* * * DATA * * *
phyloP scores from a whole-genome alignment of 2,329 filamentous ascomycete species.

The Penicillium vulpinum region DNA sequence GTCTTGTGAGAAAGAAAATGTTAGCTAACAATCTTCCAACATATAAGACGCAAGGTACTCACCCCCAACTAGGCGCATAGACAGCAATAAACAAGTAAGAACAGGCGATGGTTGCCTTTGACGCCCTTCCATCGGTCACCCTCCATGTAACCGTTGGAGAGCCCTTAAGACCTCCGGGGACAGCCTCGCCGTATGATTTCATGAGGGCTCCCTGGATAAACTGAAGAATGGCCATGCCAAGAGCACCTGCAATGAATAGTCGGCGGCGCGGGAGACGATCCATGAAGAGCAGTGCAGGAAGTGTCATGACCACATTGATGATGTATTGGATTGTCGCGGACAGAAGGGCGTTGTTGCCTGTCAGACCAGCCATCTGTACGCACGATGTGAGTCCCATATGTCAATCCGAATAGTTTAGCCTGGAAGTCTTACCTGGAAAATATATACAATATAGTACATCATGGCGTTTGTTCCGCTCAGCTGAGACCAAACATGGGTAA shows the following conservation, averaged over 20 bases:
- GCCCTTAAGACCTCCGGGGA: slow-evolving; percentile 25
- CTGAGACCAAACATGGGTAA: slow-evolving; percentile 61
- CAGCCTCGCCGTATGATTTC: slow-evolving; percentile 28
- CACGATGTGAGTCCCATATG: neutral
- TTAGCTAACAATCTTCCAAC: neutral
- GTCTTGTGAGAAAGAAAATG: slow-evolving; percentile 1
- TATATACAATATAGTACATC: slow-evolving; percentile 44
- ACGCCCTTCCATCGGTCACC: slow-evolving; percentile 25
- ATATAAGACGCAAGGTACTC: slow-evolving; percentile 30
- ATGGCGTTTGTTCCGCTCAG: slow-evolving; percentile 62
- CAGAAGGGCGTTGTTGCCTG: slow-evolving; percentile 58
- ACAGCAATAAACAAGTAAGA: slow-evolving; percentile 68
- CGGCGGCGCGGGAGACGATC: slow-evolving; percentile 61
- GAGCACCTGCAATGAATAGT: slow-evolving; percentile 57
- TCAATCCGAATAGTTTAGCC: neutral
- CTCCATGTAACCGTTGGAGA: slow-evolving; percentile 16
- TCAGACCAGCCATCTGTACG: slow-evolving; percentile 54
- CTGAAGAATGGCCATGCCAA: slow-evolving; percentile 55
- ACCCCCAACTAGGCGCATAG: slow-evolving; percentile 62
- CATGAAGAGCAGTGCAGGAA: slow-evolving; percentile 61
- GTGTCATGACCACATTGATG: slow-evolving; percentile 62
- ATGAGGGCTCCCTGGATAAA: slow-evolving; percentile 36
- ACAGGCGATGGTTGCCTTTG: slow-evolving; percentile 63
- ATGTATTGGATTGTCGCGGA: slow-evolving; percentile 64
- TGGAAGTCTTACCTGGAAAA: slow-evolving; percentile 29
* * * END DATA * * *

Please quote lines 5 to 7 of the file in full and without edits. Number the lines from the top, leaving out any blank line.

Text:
- CAGCCTCGCCGTATGATTTC: slow-evolving; percentile 28
- CACGATGTGAGTCCCATATG: neutral
- TTAGCTAACAATCTTCCAAC: neutral